By Kathy Koches
When I was a kid back in the ‘50’s, and we were going somewhere special, like out to dinner or to visit my relatives, we all dressed up in our “Sunday Best.” For my mother, sister and me, this meant pretty dresses with petticoats, black or white patent leather Mary Janes, socks with ruffles and bows in our hair. Sometimes it even meant white gloves and a hat! The men and boys in the family wore a white shirt and a tie, often with a jacket or suit coat, and slicked back their hair.
I remember my father saying he must always have a clean, white, pressed shirt to wear with his black suit, which he called his “marryin’ and buryin’ suit.” My sister and I used to squirm and wiggle when we went to Sunday dinner at my Aunt’s house (the one who had no children and didn’t really like them) because we were made to sit with our hands folded in our laps, feet swinging from the high sofa and were told to “mind our manners.” My, how things have changed!
Today’s families rarely spend the weekends together, each one having their own activities or sports. They often don’t even eat together, and when they do it is a casual affair in jeans or sweats in front of the TV. Sometimes the first experience a teenage boy has with wearing a suit and tie is his senior prom! But is the old adage “clothes make the man” (or woman) really true? Was it ever true?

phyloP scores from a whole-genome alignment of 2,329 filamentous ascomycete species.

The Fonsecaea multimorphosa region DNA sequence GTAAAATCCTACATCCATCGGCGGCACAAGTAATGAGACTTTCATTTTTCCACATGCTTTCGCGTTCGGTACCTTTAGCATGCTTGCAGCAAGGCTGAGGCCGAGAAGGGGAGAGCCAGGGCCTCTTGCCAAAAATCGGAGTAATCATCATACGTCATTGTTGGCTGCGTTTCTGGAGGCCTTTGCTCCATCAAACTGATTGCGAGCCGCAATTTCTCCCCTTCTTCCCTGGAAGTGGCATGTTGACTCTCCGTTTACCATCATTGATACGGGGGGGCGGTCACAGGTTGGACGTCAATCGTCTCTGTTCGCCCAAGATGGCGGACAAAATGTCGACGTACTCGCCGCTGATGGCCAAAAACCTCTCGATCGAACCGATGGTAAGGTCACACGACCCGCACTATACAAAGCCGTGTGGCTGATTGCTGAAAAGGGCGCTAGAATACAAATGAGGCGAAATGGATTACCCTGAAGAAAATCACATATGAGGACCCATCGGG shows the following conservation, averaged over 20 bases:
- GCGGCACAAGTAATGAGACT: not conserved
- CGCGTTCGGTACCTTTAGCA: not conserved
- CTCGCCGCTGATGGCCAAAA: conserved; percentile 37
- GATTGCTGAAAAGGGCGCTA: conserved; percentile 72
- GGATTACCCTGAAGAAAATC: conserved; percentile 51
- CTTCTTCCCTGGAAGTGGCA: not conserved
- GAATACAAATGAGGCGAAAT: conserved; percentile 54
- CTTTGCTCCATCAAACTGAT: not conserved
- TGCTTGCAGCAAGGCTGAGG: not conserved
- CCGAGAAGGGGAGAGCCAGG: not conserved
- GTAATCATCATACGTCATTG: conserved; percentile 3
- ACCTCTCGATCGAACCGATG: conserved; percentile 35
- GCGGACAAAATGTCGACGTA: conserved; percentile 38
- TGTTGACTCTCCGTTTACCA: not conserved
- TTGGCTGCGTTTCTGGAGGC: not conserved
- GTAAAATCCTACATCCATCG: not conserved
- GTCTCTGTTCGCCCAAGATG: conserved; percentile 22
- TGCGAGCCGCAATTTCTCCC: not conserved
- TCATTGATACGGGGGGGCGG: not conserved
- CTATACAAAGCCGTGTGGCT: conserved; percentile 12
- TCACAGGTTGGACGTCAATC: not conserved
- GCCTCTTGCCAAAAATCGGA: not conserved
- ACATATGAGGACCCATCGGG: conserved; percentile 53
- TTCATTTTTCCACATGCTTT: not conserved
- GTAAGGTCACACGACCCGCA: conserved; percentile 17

I am of two minds on this subject. I used to love dressing up, for parties, dances and even for work. I think that most women would agree that having a new outfit or hairdo is great for your self confidence and self-esteem. And I think people tend to act differently and “mind their manners” when they are all dressed up.
But then again, the clothes we wear can be a “mask” or “costume,” hiding the person we really are or want to be. Was that business suit, high-heel wearing professional woman the REAL me? Or was it a façade? What happened to the “free-spirited hippie” of the 60’s who used to wear tie-dye and Birkenstocks with flowers in her hair? Was that the real me?
As I got older and finally retired to Mexico, I realized that it was not the clothes that showed the world who I was; it was my attitude. Whether I am dressed up in my “Sunday Best” (which now often just means a clean pair of capris and a top for me and a guayabera shirt and shorts for my husband) or sitting around in sweats at the computer in my living room, what matters most is my attitude towards people, towards whatever project I might be working on, and my outlook on life.
It is an old cliché that a smile is your best accessory, but I still think it is true. You can make up your mind that, just for today, you are going to wear your “Sunday Best” attitude, smile and outlook on life. And you can do that again tomorrow and the next day and the next.
I was telling a friend just the other day that I often don’t even know what day it is, now that I am retired. But I have resolved that I will try, every day, to wear my “Sunday Best” outlook on life.
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